Dr Smart said: “We fully understand the issues that local authorities are going through. One of the problems is people not understanding the value of public libraries. They are often portrayed as glorified book swaps, which you can indeed do in church halls with local volunteers. But they are critical services which support the 20% most vulnerable people in the country. For example, if you’re unemployed, it can be virtually impossible to apply for a job unless you do it online now; if you don’t have a computer or know how to use one, you’ve got no chance of competing for a job. The government’s own scheme, Digital by Default, requires not only the physical resources of a library to provide access, but actually trained staff able to deliver the support required to those not able to use ICT successfully in their own lives. Still, in this country, independent research suggests that somewhere in the region of 21m people are either digitally ‘illiterate’ or only ‘semi-literate’.

“We certainly don’t justify libraries sitting there in the glorified past! We’re looking at the future; fabulous new services in libraries such as fab labs and 3D printing spaces, libraries engaged in health such as in Warrington’s libraries’ work with LiveWire (see box out below). There are a whole host of innovative responses being tried. But they’re being done on an experimental basis because there is no clear guidance or support from the centre.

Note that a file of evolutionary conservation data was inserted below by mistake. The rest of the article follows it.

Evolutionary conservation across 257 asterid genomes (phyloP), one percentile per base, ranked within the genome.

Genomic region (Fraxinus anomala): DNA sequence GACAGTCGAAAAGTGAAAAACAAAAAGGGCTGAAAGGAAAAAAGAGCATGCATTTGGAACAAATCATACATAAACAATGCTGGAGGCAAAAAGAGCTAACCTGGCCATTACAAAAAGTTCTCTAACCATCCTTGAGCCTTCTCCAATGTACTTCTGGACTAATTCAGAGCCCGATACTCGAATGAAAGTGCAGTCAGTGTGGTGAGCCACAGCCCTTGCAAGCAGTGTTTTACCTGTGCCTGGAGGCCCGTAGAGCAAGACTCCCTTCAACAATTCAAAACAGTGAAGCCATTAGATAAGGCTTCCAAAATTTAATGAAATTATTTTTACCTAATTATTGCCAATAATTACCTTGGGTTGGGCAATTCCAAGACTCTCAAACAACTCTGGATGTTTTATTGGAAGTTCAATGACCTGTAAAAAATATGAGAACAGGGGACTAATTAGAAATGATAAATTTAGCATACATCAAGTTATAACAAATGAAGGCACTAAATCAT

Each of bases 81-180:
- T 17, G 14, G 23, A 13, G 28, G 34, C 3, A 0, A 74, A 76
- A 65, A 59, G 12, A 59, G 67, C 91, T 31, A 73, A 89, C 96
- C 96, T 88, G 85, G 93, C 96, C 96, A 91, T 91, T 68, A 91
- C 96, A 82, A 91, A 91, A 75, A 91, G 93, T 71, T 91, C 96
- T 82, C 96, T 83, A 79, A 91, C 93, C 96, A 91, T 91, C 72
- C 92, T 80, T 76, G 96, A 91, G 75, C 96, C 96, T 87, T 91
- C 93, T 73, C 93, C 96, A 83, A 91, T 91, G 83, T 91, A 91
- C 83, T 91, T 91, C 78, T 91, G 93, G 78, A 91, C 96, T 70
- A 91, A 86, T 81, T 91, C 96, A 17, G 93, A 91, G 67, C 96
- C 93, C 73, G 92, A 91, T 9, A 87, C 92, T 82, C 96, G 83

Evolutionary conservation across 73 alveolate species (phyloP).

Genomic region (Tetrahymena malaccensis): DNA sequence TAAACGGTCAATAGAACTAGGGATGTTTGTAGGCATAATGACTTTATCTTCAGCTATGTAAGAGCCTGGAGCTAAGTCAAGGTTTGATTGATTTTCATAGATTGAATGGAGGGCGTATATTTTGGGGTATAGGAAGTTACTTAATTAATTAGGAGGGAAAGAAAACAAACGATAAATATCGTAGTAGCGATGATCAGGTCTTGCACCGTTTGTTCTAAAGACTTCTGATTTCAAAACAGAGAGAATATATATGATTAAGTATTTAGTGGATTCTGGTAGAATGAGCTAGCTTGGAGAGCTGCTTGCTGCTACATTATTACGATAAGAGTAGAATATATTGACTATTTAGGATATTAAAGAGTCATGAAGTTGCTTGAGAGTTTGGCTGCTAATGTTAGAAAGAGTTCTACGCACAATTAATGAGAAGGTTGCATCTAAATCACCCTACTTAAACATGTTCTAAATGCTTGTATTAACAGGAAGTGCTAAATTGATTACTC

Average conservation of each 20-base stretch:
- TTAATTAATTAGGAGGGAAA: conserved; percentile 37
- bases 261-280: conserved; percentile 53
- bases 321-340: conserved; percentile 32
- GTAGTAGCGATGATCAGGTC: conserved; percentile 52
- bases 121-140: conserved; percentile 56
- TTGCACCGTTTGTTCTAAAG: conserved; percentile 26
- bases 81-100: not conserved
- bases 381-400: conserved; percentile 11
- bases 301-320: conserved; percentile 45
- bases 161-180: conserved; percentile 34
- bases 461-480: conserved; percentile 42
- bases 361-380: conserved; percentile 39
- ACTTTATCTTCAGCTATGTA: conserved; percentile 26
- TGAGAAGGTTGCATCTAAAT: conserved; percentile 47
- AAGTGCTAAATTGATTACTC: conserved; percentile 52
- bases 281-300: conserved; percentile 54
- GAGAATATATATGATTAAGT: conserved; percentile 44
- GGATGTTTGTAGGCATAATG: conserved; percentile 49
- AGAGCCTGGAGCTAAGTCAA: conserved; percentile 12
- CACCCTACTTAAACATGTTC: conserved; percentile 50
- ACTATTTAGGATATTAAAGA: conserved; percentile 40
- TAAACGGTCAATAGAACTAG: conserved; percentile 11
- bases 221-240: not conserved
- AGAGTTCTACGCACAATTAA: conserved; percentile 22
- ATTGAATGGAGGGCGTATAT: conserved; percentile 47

“CILIP has specifically asked the secretary of state to set out a fresh vision for the 21st-century public library service, defining what comprehensive, efficient and accessible mean, and forming a basis of local planning and delivery.”

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Sieghart review

The government has indeed recently announced another review, jointly commissioned by DCLG and DCMS and to be chaired by William Sieghart. Among its panel members will be Sue Charteris, whose 2009 public inquiry into the library service provided by Wirral Metropolitan Borough Council, finding it to be in breach of its statutory duties, is an important document for library campaigners.